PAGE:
Eating Pidgin

Dear Housewives,

It’s early in our relationship, and I need to make a confession: I am a liar.

It’s true, as housewife to my beloved Kit, I do all the cooking. Ever so often I post pics and status updates about what’s for dinner, just like many of my Facebook friends do. For instance, I’ll post a picture of the roast beef and Yorkshire puddings I made and link to where I found the recipe. Or perhaps I post a pic of the delicious devilled eggs I prepared for my friends’ going away party (recipe from Femme Fraiche).

But there are some people, (you know who they are), who post pictures of every single thing that they eat. They feel the need to share every single bite they take, whether it’s out at a restaurant or, very rarely, from their kitchen. Are they posting for praise of their ability to go to a restaurant and order something? Do they think that that pile of steaming green puree looks like anything other than baby shit?

All of these people who post food for praise, whether they make it or order it, annoy me. Their status updates practically beg people to compliment their food choices. Sick. The only reason to post food pictures is to make other people jealous. Which is why I do it.

Then the lying began. Annoyed at others for posting photos of food they did not cook themselves, I began by sprinkling my occasional cooking Facebook status updates with meals I did not prepare.  Sure, I’d post that I made migas with tomato-chipotle coulis, but we really ate a rotisserie chicken that was on sale at the grocery store.

With fake meals tucked between legitimate dinners, it was easy to fool people. It was so easy I started stealing menu items from a local restaurant that’s been in the news lately. I would post my faux exploits of tackling parisienne gnocchi with radishes and sorrel. Mushrooms and sugar snap peas, served with soy and yuzu infused brown butter. Aww, it was nothing to whip up! My Facebook friends did not disappoint and proclaimed their jealousy. That’s when the trouble started.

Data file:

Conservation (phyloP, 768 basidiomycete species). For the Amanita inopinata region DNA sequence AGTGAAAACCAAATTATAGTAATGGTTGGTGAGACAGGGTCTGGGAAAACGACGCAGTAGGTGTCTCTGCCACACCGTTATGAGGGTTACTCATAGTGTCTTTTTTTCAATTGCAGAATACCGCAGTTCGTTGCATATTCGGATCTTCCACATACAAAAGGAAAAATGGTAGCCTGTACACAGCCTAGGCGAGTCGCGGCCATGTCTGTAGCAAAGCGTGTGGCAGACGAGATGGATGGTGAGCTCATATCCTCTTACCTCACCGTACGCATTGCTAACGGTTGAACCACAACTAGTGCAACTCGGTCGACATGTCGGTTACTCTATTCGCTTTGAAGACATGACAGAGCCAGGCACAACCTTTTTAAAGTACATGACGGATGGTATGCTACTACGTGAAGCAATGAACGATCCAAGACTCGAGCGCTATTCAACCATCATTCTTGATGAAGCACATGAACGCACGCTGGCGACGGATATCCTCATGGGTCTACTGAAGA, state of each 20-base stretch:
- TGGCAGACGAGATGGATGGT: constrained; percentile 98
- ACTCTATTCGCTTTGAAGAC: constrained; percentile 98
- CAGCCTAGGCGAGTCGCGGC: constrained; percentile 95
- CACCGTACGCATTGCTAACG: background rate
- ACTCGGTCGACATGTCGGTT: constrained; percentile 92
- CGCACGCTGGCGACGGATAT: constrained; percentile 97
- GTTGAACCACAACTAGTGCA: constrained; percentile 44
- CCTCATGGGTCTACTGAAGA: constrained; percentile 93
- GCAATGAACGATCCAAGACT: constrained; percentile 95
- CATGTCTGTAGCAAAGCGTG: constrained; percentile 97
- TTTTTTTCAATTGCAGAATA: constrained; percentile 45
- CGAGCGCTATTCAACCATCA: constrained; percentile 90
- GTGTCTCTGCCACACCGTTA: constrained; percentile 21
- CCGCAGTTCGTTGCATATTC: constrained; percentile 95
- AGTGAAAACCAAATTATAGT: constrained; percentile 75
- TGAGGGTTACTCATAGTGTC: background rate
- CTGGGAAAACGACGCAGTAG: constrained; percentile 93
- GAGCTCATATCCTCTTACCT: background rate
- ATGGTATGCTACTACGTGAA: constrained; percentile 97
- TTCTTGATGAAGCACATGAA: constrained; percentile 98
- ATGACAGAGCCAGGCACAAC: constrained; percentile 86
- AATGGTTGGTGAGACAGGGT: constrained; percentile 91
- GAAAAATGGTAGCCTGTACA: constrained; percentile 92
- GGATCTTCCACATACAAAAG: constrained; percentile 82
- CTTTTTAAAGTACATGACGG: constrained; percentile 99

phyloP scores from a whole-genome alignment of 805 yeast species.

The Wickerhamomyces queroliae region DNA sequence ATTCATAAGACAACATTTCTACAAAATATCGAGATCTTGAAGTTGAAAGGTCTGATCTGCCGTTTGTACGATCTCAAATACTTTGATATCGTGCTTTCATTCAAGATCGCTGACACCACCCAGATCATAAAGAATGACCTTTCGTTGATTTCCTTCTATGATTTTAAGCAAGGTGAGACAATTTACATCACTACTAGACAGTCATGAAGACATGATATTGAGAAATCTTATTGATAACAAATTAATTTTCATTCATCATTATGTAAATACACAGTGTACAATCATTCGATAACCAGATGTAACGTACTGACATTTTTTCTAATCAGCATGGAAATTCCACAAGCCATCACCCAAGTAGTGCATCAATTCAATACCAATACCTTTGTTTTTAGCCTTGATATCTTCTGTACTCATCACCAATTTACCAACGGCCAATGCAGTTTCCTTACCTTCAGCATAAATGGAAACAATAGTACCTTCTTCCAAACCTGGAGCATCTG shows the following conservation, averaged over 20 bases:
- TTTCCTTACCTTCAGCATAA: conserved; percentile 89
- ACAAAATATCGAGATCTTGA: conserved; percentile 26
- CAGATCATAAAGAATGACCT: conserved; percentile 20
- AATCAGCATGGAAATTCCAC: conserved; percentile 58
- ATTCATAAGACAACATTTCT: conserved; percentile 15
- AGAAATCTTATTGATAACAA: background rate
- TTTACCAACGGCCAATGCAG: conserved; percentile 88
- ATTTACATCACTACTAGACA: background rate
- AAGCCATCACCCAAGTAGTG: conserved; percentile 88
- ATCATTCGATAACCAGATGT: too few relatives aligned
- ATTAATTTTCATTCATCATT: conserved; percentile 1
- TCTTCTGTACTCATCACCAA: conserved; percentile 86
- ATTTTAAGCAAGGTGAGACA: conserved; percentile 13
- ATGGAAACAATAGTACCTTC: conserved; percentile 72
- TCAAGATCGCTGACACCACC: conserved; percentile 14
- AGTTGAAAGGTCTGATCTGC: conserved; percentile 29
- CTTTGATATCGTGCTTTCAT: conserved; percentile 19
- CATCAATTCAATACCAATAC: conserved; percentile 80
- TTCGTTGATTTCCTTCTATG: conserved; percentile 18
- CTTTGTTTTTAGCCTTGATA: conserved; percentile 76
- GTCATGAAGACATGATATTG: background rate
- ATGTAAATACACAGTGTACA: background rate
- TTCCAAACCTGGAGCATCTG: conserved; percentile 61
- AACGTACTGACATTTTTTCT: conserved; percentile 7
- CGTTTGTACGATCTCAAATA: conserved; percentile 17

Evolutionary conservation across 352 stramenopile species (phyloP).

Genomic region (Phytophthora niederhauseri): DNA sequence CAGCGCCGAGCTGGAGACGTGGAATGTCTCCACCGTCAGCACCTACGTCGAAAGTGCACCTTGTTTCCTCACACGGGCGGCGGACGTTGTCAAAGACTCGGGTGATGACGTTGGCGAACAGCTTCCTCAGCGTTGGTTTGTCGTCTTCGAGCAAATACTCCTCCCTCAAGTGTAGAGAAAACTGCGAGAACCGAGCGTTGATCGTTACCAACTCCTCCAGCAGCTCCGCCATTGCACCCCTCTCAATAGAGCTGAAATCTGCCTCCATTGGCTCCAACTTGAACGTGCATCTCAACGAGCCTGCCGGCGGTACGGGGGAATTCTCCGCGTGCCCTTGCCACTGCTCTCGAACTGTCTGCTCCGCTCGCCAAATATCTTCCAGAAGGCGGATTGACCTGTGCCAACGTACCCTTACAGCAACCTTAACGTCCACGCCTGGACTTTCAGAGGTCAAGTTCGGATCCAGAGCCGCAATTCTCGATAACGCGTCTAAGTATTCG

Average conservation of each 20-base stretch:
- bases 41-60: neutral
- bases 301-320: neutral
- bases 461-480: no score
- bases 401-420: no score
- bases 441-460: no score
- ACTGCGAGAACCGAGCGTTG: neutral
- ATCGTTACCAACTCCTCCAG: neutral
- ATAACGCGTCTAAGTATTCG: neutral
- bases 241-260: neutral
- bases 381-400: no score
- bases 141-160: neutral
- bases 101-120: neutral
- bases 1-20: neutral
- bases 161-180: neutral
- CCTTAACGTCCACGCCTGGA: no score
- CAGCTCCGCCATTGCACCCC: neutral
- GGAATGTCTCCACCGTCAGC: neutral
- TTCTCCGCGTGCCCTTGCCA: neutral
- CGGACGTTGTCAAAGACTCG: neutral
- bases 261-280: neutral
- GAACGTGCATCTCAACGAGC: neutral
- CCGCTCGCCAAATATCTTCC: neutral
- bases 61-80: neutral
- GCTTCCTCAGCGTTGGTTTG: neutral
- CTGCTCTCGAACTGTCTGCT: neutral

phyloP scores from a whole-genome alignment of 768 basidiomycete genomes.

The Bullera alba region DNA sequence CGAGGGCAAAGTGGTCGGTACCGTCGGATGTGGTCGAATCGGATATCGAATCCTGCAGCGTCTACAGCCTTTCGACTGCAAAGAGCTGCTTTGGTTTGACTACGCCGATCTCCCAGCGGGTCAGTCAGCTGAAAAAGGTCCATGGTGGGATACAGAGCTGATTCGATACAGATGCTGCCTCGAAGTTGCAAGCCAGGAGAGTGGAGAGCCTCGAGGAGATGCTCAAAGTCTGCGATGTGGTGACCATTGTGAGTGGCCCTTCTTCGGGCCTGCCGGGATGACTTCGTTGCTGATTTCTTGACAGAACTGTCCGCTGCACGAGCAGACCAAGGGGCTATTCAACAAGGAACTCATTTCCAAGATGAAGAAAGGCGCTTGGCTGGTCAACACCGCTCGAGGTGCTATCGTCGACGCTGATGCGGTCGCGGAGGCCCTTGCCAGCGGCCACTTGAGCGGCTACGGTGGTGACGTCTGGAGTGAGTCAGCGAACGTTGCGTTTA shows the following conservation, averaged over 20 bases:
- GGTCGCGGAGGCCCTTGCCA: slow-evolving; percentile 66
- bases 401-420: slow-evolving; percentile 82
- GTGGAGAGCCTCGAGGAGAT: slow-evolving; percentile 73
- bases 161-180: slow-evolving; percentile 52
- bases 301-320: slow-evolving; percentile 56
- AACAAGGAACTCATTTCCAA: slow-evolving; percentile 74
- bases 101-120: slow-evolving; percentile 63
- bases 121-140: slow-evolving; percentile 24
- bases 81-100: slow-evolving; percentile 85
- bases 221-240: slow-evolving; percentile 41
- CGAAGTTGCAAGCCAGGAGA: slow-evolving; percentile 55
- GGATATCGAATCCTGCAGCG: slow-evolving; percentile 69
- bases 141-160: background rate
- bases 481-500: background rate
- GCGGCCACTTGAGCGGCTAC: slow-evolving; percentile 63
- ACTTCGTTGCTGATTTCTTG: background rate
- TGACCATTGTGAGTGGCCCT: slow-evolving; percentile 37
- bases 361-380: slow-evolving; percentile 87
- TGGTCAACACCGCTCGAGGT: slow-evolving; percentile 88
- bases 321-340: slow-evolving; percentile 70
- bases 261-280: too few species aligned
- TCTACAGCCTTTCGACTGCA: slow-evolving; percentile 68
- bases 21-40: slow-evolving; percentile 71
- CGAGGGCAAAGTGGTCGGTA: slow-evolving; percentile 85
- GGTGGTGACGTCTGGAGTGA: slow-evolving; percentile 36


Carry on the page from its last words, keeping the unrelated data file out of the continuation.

Searching for something obviously ridiculous, I posted that I made geoduck ceviche. I knew nothing about geoduck other than it looks like a penis, but who cares? It was just a fake post. Let them eat cock! Turns out people did care. Impressed by the geoduck, they posted more comments than for any of my other meals. Everyone wanted to come ’round for dinner.

A couple nights later it hit me: the following afternoon, friends were throwing me and Kit a very large engagement party. I just knew someone would ask me about the geoduck.

Kit fast asleep, I stayed up past my bedtime. Adrenaline-fuelled and slightly manic, I learned all I could about geoduck. I now know how to dig a geoduckclean a geoduck, and cook a geoduck. I even learned about sustainable harvesting in Washington and Canada’s Underwater Harvesters Association. My cover was secure. I had this.

I went to bed exhausted and was still tired when we arrived at our engagement party. However, I was ready to tackle any geoduck questions.

No one asked a thing.

Portman Doe

2 Responses to “Eating Pidgin”

  1. Femme Fraîche

    I love this post; not only for it’s honesty, but the hilarity that comes with it! I so hear you on the impulse to stretch the truth — there’s pressure being such queer queens of the kitchen! I’m so glad you liked the deviled eggs, though, and that they made for successful party fare.

    • Portman Doe

      Thank you! The eggs were a definite hit. (It also gave me an excuse to buy a devilled egg platter. I am now asking myself how I survived without it!) I’m really looking forward to trying out more of your recipes. I promise to actually make them, and not just post that I made them on Facebook.